Kangwon Province is located in the south-eastern portion of the Democratic People's Republic of Korea. It is bordered to the north by South Hamgyong Province and to the east by North Hwanghae Province and South Pyongan Province. The southern border of Kangwon is situated along the inter-Korean De-Militarised Zone which separates the two Koreas. East of Kangwon is the East Sea (Sea of Japan).
The province is dominated by mountainous terrain. The Taebaek mountain range covers the vast majority of the province with the exception of the coastline, especially around Yonghung bay, the site of the two provincial cities - the capital, Wonsan, and the city of Munchon.
The highest point in the Taebaek range is Kumgangsan (Mt. Kumgang), the diamond mountain. This region is renowned for its natural beauty and is a popular tourist site for both foreign and domestic visitors.
Wonsan, the capital of Kangwon, is a centre for shipbuilding and a significant port city providing access to the East Sea. It is also a centre for processing aquatic products and formerly served as a ferry terminal for the Mangyongbong-92 which used to serve as an international ferry between Japan and the DPRK. The region is also a centre for the fishing industry.
The Kumgangsan region is an important tourist destination for local and foreign visitors - even playing host to the Mt. Kumgang Tourist Region which was open to South Korean tourists between 1998 and 2008; however, the region is officially no longer part of Kangwon since it was split from the province in 2002.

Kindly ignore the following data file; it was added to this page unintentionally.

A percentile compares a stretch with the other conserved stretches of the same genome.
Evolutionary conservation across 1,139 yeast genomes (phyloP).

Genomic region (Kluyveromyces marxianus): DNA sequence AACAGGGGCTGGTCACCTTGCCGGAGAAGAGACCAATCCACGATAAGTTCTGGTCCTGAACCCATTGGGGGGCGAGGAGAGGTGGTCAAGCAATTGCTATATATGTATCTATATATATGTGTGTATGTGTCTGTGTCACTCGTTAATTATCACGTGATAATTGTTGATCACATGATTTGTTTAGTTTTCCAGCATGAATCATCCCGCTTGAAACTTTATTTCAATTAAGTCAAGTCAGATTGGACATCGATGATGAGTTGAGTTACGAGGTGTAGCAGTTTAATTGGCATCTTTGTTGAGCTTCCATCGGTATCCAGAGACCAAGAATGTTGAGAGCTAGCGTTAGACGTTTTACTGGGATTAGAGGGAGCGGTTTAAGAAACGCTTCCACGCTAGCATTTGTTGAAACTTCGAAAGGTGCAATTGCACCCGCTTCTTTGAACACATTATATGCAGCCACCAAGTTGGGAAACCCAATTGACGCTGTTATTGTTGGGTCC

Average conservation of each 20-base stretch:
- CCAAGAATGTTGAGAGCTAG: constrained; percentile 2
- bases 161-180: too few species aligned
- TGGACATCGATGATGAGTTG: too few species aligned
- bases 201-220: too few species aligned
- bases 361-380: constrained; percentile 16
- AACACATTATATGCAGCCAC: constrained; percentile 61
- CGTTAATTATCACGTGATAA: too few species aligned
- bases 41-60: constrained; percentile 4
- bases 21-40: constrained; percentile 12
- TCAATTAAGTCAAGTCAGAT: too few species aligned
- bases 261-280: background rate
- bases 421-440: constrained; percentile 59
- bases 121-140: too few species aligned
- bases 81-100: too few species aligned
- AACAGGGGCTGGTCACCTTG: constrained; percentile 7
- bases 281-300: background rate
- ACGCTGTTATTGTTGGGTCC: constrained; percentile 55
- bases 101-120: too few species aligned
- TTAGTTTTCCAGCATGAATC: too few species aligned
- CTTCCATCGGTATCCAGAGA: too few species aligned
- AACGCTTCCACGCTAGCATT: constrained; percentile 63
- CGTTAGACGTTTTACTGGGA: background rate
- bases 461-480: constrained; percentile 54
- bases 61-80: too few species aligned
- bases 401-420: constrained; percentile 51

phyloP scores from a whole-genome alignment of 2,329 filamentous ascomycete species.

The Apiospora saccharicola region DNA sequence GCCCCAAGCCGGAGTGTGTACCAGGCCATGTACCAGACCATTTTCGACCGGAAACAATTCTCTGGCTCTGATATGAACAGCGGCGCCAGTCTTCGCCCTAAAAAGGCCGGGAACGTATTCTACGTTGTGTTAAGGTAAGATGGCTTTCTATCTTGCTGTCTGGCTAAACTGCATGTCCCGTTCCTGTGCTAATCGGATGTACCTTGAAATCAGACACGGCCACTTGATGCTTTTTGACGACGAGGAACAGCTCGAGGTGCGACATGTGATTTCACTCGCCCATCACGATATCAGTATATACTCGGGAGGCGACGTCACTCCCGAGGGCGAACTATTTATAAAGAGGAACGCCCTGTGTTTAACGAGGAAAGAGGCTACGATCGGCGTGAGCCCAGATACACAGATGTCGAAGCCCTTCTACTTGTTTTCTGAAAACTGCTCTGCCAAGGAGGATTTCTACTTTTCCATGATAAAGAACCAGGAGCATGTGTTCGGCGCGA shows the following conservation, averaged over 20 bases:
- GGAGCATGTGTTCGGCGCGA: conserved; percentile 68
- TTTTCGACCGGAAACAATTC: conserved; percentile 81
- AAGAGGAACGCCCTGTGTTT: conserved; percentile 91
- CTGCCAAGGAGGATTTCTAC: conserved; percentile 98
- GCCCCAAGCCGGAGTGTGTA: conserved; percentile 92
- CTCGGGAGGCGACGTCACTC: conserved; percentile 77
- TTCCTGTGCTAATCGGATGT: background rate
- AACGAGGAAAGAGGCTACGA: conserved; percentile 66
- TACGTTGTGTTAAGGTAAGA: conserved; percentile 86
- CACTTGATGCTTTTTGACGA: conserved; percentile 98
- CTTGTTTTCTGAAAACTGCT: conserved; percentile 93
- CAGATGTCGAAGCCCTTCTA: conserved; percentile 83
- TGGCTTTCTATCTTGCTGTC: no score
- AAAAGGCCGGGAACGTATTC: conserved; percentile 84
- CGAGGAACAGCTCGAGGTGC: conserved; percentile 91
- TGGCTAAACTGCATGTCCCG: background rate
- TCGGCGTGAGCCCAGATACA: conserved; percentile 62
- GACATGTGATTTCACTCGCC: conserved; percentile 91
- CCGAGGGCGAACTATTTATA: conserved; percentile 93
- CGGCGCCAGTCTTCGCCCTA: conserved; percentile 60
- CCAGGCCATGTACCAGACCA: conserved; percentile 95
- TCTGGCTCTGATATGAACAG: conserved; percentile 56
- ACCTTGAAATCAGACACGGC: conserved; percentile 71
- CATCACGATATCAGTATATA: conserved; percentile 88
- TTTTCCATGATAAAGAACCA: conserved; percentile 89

Kumgangsan (Mt. Kumgang) is renowned internationally for its natural beauty. The area, which translated to 'Diamond Mountain' is part of the Taebeak mountain range which runs through Kangwon Province, south into southern Korea along the spine of the peninsula. The region is a popular tourist attraction for foreign tourists as well as attracting domestic visitors. The region was open to South Korean tourists between 1998 and 2008 as part of Kim Dae Jung's 'Sunshine Policy' towards the DPRK.
The Wonsan Revolutionary Museum is dedicated to the President Kim Il Sung who boarded a train at this station upon his return to Korea after the liberation from Japan in 1945. The original station was rebuilt in 1975 alongside a Japanese imperial age locomotive and train carriage similar to that which the President would have used at the time.
Wonsan was the site of the longest naval blockade in modern military history between 1951 and 1953. UN forces prevented the Chinese and North Korean militaries from using the port until 1953. The US military, as with many other population centres, totally destroyed the city in the process. It was rebuilt after the war and grew to become a significant port for the DPRK and its navy.